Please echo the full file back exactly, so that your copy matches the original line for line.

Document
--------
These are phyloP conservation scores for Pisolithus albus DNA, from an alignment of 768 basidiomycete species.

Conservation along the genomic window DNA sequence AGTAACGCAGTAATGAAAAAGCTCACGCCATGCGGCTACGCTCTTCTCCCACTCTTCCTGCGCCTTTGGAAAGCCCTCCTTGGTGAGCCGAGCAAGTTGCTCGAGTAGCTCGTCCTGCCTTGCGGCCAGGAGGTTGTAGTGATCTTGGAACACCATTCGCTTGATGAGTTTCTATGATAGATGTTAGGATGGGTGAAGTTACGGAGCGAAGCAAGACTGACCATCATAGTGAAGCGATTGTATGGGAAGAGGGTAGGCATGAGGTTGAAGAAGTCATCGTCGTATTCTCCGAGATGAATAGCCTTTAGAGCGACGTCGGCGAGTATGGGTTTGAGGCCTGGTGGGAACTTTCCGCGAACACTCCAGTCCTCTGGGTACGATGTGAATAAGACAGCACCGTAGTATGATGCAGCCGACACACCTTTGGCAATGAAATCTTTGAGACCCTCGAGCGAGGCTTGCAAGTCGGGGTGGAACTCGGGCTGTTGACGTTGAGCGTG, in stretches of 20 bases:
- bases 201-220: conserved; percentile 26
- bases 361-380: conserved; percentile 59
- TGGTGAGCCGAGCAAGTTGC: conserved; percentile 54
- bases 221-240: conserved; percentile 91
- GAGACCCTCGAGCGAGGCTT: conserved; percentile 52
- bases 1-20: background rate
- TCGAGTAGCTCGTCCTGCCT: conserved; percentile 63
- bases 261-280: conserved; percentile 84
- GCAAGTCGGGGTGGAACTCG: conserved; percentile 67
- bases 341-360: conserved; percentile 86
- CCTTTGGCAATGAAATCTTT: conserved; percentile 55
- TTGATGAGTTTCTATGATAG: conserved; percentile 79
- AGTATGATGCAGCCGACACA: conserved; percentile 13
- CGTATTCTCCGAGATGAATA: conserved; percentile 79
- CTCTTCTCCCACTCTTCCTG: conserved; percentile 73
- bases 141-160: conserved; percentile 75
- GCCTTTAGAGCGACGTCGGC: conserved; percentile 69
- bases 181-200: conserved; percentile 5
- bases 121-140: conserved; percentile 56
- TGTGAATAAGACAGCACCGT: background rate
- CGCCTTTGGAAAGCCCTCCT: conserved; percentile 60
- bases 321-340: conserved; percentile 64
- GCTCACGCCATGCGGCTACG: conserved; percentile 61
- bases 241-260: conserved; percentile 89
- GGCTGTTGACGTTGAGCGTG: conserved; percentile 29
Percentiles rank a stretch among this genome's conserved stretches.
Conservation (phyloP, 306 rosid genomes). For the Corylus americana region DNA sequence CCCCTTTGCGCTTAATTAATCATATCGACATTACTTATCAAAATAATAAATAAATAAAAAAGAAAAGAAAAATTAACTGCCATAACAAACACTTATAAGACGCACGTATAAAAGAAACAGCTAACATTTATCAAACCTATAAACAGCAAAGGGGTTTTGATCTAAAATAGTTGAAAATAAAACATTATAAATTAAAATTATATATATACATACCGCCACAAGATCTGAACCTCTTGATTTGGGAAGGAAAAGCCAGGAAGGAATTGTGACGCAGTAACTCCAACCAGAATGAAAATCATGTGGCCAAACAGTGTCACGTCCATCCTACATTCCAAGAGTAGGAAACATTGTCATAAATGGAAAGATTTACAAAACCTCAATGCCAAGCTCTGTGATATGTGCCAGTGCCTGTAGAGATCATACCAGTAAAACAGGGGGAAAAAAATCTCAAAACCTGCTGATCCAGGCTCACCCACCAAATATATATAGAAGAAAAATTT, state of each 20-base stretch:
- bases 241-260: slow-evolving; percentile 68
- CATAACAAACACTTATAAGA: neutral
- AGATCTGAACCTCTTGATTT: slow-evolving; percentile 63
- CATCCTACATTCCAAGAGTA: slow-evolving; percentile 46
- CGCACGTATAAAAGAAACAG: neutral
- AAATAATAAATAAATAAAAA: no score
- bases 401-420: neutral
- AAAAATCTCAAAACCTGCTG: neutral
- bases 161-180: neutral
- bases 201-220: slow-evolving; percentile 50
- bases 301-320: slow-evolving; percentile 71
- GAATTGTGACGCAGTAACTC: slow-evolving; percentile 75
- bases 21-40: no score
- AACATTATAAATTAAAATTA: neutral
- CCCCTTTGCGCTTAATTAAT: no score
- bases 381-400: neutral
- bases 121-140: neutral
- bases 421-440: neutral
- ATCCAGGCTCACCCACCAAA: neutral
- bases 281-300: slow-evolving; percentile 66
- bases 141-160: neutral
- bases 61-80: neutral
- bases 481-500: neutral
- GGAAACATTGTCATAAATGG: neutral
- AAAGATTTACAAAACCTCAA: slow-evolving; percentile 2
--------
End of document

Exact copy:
These are phyloP conservation scores for Pisolithus albus DNA, from an alignment of 768 basidiomycete species.

Conservation along the genomic window DNA sequence AGTAACGCAGTAATGAAAAAGCTCACGCCATGCGGCTACGCTCTTCTCCCACTCTTCCTGCGCCTTTGGAAAGCCCTCCTTGGTGAGCCGAGCAAGTTGCTCGAGTAGCTCGTCCTGCCTTGCGGCCAGGAGGTTGTAGTGATCTTGGAACACCATTCGCTTGATGAGTTTCTATGATAGATGTTAGGATGGGTGAAGTTACGGAGCGAAGCAAGACTGACCATCATAGTGAAGCGATTGTATGGGAAGAGGGTAGGCATGAGGTTGAAGAAGTCATCGTCGTATTCTCCGAGATGAATAGCCTTTAGAGCGACGTCGGCGAGTATGGGTTTGAGGCCTGGTGGGAACTTTCCGCGAACACTCCAGTCCTCTGGGTACGATGTGAATAAGACAGCACCGTAGTATGATGCAGCCGACACACCTTTGGCAATGAAATCTTTGAGACCCTCGAGCGAGGCTTGCAAGTCGGGGTGGAACTCGGGCTGTTGACGTTGAGCGTG, in stretches of 20 bases:
- bases 201-220: conserved; percentile 26
- bases 361-380: conserved; percentile 59
- TGGTGAGCCGAGCAAGTTGC: conserved; percentile 54
- bases 221-240: conserved; percentile 91
- GAGACCCTCGAGCGAGGCTT: conserved; percentile 52
- bases 1-20: background rate
- TCGAGTAGCTCGTCCTGCCT: conserved; percentile 63
- bases 261-280: conserved; percentile 84
- GCAAGTCGGGGTGGAACTCG: conserved; percentile 67
- bases 341-360: conserved; percentile 86
- CCTTTGGCAATGAAATCTTT: conserved; percentile 55
- TTGATGAGTTTCTATGATAG: conserved; percentile 79
- AGTATGATGCAGCCGACACA: conserved; percentile 13
- CGTATTCTCCGAGATGAATA: conserved; percentile 79
- CTCTTCTCCCACTCTTCCTG: conserved; percentile 73
- bases 141-160: conserved; percentile 75
- GCCTTTAGAGCGACGTCGGC: conserved; percentile 69
- bases 181-200: conserved; percentile 5
- bases 121-140: conserved; percentile 56
- TGTGAATAAGACAGCACCGT: background rate
- CGCCTTTGGAAAGCCCTCCT: conserved; percentile 60
- bases 321-340: conserved; percentile 64
- GCTCACGCCATGCGGCTACG: conserved; percentile 61
- bases 241-260: conserved; percentile 89
- GGCTGTTGACGTTGAGCGTG: conserved; percentile 29
Percentiles rank a stretch among this genome's conserved stretches.
Conservation (phyloP, 306 rosid genomes). For the Corylus americana region DNA sequence CCCCTTTGCGCTTAATTAATCATATCGACATTACTTATCAAAATAATAAATAAATAAAAAAGAAAAGAAAAATTAACTGCCATAACAAACACTTATAAGACGCACGTATAAAAGAAACAGCTAACATTTATCAAACCTATAAACAGCAAAGGGGTTTTGATCTAAAATAGTTGAAAATAAAACATTATAAATTAAAATTATATATATACATACCGCCACAAGATCTGAACCTCTTGATTTGGGAAGGAAAAGCCAGGAAGGAATTGTGACGCAGTAACTCCAACCAGAATGAAAATCATGTGGCCAAACAGTGTCACGTCCATCCTACATTCCAAGAGTAGGAAACATTGTCATAAATGGAAAGATTTACAAAACCTCAATGCCAAGCTCTGTGATATGTGCCAGTGCCTGTAGAGATCATACCAGTAAAACAGGGGGAAAAAAATCTCAAAACCTGCTGATCCAGGCTCACCCACCAAATATATATAGAAGAAAAATTT, state of each 20-base stretch:
- bases 241-260: slow-evolving; percentile 68
- CATAACAAACACTTATAAGA: neutral
- AGATCTGAACCTCTTGATTT: slow-evolving; percentile 63
- CATCCTACATTCCAAGAGTA: slow-evolving; percentile 46
- CGCACGTATAAAAGAAACAG: neutral
- AAATAATAAATAAATAAAAA: no score
- bases 401-420: neutral
- AAAAATCTCAAAACCTGCTG: neutral
- bases 161-180: neutral
- bases 201-220: slow-evolving; percentile 50
- bases 301-320: slow-evolving; percentile 71
- GAATTGTGACGCAGTAACTC: slow-evolving; percentile 75
- bases 21-40: no score
- AACATTATAAATTAAAATTA: neutral
- CCCCTTTGCGCTTAATTAAT: no score
- bases 381-400: neutral
- bases 121-140: neutral
- bases 421-440: neutral
- ATCCAGGCTCACCCACCAAA: neutral
- bases 281-300: slow-evolving; percentile 66
- bases 141-160: neutral
- bases 61-80: neutral
- bases 481-500: neutral
- GGAAACATTGTCATAAATGG: neutral
- AAAGATTTACAAAACCTCAA: slow-evolving; percentile 2